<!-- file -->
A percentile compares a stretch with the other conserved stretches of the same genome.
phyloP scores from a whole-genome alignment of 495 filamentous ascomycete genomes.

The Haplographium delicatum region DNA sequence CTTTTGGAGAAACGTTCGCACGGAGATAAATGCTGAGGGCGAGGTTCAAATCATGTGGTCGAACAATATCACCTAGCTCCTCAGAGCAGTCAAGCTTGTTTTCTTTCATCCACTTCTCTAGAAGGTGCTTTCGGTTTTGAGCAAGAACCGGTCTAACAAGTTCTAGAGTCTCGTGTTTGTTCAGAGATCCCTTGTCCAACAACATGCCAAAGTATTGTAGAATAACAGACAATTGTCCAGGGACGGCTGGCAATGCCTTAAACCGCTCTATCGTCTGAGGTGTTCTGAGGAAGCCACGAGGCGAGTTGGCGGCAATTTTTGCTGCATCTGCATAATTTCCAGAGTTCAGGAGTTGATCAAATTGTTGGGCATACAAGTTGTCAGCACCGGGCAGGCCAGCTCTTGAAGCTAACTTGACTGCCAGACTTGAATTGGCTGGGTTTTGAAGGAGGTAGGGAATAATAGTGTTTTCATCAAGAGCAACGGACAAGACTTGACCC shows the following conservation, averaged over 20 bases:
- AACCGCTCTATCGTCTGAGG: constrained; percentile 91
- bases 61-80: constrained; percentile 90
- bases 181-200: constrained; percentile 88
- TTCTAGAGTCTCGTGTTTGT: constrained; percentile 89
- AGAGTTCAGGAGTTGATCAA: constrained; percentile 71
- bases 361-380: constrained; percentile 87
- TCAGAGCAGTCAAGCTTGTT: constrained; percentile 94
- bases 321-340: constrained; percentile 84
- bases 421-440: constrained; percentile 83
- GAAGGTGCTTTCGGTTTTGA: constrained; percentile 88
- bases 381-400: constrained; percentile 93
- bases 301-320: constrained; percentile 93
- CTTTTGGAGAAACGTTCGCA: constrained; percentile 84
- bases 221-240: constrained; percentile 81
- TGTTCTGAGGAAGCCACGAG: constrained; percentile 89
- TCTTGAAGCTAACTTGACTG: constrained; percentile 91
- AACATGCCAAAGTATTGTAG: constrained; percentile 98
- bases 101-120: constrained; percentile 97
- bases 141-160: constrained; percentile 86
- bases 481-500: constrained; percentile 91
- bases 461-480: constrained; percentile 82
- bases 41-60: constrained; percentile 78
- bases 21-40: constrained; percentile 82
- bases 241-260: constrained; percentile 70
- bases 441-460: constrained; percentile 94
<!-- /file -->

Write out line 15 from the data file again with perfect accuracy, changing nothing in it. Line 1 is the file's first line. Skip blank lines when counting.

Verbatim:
- bases 301-320: constrained; percentile 93